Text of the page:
Check the summary of benefits for plans offered by your employer to see if it covers prescription drugs.

Are prescription drug plans the same in every state?

No. All health plans in a Marketplace must include prescription drug coverage, but each state sets the list of covered medicines, called the formulary. For instance, one plan may have many more medicines in one category or class than another state does.

How do I know if a health plan will cover the medicines I take?

Check the plan's formulary, also known as a preferred drug list. You should be able to get this from any health plan you're considering. Sometimes a plan's formulary will be on its web site.

The formulary lists each brand and generic name of medicines that the plan will help pay for. To look for your medicines, you need to know:

  • The medicine's exact name

  • The dose you take

  • How many pills your doctor usually prescribes

Keep in mind that formularies can change. Medicines can be added or removed. A generic drug can replace a brand name one. Or one generic drug can replace another generic drug.

What if my medicine isn't on a plan's formulary?

If you can't find your medicine on a health plan's drug list in your state's Marketplace, you can request that your plan cover it or give you access to it.

You can request that your insurer cover a medication not on its formulary with the help of your doctor to explain the medical need.  If your request is denied, you have the right to appeal your health plan's decision.

What will I pay for medicines?

With some health plans, you pay a coinsurance for your medicines. This is a set percentage of the drug's cost, such as 30%. With some health plans, you pay a prescription  copay, which means you pay a fixed amount for each medicine you buy.

Many formularies have two or more cost levels, called tiers. The copayment for each tier will likely be different.  Higher level tiers cost you more. For instance, a third tier medicine costs more than a first tier one.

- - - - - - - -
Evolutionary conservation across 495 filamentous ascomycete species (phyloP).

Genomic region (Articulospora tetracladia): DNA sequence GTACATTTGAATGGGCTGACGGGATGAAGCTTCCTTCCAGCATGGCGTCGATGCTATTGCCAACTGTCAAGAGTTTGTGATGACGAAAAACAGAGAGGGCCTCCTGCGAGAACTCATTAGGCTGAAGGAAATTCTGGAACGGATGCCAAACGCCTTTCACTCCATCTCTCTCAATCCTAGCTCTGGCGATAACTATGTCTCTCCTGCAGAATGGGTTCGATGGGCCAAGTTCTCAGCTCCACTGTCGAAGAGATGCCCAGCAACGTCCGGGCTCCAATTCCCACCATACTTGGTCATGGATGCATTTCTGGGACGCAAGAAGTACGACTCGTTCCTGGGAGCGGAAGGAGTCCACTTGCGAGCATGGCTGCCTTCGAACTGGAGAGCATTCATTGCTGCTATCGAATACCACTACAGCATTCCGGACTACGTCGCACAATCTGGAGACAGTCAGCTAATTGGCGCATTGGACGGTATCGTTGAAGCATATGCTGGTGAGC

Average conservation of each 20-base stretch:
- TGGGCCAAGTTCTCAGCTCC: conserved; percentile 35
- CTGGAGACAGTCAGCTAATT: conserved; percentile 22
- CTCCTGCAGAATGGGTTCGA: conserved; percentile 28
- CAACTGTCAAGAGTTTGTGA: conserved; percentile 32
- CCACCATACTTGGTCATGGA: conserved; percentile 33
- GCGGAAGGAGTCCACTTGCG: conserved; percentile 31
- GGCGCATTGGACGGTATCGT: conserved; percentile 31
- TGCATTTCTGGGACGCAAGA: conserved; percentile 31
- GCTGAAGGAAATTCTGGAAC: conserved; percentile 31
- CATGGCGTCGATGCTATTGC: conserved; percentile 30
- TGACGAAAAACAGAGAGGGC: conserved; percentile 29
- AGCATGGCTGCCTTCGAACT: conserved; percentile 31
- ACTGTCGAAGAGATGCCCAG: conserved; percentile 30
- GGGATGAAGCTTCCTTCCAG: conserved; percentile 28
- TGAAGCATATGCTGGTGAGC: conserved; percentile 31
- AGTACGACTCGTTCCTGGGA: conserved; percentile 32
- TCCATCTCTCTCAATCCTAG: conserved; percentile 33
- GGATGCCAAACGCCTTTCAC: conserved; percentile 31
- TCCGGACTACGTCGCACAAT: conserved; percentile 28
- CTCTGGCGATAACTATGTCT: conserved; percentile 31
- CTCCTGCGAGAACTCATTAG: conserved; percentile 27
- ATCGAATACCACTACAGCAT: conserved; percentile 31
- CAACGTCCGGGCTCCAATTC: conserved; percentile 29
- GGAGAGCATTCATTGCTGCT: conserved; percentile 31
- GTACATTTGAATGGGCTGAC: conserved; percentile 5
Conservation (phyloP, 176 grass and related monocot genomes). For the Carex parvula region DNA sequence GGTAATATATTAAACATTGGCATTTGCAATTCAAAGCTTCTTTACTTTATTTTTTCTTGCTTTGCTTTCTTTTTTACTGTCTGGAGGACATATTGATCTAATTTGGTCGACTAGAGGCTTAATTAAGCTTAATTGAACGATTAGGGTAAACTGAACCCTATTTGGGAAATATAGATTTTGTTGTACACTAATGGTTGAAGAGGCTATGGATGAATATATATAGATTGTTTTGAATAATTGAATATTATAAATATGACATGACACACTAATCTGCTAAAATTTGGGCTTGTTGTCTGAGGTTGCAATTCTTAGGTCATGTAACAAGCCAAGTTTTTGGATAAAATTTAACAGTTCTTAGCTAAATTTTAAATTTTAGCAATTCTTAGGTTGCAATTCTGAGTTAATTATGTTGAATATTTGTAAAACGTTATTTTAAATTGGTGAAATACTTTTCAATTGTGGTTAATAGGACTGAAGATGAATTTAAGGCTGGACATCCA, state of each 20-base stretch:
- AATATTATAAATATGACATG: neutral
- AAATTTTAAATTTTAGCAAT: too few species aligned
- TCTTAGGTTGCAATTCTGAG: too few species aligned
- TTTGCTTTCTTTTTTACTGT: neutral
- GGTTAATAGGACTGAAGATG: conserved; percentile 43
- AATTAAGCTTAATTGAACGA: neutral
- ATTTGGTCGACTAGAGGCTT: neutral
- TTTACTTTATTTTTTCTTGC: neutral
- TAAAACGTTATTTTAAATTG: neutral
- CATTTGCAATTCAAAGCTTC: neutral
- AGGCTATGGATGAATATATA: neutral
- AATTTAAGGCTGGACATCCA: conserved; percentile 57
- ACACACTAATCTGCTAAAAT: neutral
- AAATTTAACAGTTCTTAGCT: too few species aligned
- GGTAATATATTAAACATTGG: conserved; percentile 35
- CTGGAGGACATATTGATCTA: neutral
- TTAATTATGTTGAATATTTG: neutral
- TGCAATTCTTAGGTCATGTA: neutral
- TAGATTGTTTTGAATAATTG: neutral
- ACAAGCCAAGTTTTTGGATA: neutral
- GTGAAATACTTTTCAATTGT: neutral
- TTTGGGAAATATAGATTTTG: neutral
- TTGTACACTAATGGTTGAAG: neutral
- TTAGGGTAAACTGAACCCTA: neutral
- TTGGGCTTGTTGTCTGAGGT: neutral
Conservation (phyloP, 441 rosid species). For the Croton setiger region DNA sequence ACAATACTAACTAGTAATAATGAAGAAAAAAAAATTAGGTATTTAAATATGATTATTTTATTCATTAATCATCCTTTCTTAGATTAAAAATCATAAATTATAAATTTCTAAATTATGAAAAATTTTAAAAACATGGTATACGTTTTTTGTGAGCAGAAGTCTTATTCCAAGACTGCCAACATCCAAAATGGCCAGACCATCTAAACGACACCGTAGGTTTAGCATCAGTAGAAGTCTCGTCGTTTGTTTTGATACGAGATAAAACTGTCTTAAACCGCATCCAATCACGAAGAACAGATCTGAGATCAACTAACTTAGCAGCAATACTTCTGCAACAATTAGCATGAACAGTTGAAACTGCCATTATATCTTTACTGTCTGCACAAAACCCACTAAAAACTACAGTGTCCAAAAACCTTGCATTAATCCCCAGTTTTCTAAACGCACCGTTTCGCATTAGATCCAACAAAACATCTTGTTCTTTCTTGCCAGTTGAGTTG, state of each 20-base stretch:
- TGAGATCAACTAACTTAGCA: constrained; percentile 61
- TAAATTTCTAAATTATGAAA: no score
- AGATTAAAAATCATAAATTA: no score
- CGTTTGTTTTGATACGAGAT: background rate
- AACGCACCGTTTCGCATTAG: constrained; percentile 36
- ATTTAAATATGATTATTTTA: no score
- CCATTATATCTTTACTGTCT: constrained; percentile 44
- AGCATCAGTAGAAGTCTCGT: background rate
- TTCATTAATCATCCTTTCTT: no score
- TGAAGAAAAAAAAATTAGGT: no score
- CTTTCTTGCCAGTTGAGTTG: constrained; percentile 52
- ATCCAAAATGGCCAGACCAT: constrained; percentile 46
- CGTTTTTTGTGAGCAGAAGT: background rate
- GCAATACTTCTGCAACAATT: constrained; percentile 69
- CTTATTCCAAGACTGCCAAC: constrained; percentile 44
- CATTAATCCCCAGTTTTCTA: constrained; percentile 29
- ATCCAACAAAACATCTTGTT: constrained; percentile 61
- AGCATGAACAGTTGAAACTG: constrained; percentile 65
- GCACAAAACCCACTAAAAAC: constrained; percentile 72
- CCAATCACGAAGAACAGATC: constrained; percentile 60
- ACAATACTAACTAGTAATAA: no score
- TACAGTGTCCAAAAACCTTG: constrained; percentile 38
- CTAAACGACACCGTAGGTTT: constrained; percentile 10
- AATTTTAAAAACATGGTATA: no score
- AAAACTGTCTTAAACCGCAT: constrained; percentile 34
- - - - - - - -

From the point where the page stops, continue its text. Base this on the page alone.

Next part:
Many health plans have three or four tiers of costs:

  • Tier 1: Generic medicines, which cost the least

  • Tier 2: Preferred, brand-name medicines

  • Tier 3: Non-preferred, brand-name medicines

  • Tier 4: Specialty medicines, which are often costly, brand-name medicines. For instance, chemotherapy may be a fourth tier medicine.

Keep in mind that you may have a separate deductible for prescription drugs. You may need to pay it as well as a deductible for medical services. Look at a plan's summary of benefits about prescription medicines to see what you'd be responsible for paying.

After picking a health plan, how can I save money on my medicines?

You may be able to save more money even for medicines on your plan's formulary. Here's how:

Compare your medicine's price at local pharmacies. Some pharmacies also have a club where you can get a discount.

Check prices on online and mail-order pharmacies. First, make sure it’s a legitimate site. The FDA warns against the potential dangers of buying medicine on the Internet. Some signs of a trustworthy web site include:

  • It's located in the U.S.

  • It's licensed by the state board of pharmacy where the web site is operating. (Look for the National Association of Boards of Pharmacy's (NABP) Verified Internet Pharmacy Practice Sites Seal, which is also called the VIPPS seal.)

  • The site has a licensed pharmacist available to answer your questions.

  • You need a prescription from your doctor to buy a medicine.

  • There is a phone number listed for a person you can talk to about a problem or to ask questions.

Set up a flexible-spending account (FSA). Some employers offer these. You determine an amount to come out of your paychecks over the year. That amount is taken out before taxes so you can use it to pay for health expenses, including medicines.

Check out a prescription assistance program. Many health plans and some states have a prescription assistance program. Look on for your state's program. is a FREE drug assistance program. To learn more about it, visit our website.